South Korean scientists have dramatically sped up the creation of human embryonic stem cells. The same scientists last year were the first to clone a human embryo.
Last year's cloned stem cells were from one healthy woman. This time, the Seoul scientists created stem cells that were genetic matches to each of 11 patients — male and female, as young as age 2 and as old as 56, suffering either spinal cord injuries, diabetes or a genetic immune disease.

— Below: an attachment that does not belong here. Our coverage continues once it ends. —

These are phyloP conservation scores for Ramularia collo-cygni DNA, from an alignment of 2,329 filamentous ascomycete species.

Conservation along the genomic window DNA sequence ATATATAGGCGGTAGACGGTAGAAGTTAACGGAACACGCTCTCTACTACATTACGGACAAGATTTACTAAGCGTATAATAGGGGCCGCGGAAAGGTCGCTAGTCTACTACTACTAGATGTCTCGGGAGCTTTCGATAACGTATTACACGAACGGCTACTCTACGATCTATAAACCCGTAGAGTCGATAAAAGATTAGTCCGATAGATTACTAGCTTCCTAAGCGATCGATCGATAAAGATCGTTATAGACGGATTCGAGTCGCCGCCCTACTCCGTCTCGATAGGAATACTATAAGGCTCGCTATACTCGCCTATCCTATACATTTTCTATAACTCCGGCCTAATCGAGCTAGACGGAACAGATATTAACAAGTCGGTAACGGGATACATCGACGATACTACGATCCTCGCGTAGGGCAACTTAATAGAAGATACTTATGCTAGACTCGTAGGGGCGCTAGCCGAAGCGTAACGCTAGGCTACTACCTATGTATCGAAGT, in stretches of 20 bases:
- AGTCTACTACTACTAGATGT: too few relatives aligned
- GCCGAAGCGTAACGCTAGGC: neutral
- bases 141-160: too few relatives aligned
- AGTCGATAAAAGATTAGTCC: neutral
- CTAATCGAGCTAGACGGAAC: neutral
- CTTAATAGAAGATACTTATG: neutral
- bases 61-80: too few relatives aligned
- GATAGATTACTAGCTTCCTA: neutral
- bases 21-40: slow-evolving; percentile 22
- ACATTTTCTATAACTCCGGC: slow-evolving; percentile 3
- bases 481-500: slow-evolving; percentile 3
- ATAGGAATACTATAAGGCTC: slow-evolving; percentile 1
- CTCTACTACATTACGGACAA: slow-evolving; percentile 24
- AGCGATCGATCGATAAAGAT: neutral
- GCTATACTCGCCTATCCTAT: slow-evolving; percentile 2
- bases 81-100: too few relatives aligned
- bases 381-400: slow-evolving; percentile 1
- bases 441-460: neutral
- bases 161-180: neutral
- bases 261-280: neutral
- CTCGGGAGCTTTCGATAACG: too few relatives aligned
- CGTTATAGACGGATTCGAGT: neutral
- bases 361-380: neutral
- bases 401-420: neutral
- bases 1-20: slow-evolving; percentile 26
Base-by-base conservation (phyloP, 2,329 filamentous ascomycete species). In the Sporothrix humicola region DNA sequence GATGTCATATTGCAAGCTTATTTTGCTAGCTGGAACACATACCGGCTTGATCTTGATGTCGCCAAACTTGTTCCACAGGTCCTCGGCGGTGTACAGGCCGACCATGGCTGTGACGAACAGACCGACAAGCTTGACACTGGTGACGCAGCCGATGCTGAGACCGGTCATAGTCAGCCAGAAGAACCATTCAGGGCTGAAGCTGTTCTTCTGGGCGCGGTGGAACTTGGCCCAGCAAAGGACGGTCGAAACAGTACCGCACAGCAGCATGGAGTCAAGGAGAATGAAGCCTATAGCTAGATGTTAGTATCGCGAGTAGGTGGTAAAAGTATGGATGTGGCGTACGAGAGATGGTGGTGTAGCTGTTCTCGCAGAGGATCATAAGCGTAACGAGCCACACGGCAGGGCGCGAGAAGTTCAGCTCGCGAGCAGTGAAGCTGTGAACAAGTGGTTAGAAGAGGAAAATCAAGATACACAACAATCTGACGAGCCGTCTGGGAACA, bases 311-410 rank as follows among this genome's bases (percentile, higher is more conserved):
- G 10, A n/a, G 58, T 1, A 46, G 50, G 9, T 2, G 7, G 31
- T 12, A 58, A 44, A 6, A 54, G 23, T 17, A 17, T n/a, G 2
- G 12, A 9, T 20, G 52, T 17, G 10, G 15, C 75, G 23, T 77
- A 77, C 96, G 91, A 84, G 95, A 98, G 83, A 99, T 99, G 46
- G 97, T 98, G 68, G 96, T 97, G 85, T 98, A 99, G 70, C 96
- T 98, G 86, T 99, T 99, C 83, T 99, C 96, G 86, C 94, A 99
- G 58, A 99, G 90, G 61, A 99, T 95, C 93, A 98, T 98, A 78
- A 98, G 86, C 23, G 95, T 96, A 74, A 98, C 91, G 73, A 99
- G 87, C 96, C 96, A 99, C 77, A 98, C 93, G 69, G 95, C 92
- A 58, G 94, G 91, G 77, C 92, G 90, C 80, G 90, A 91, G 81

Last year, it took attempts with 242 donated human eggs to grow one batch of stem cells. This time, it took an average of 17 eggs per batch and 14 eggs if they were from women younger than 30.
'I didn't think they would be at this stage for decades, let alone within a year,' said Dr. Gerald Schatten of the University of Pittsburgh. He acted as an adviser to the Korean lab in analyzing its data, which was being published Friday in the journal Science.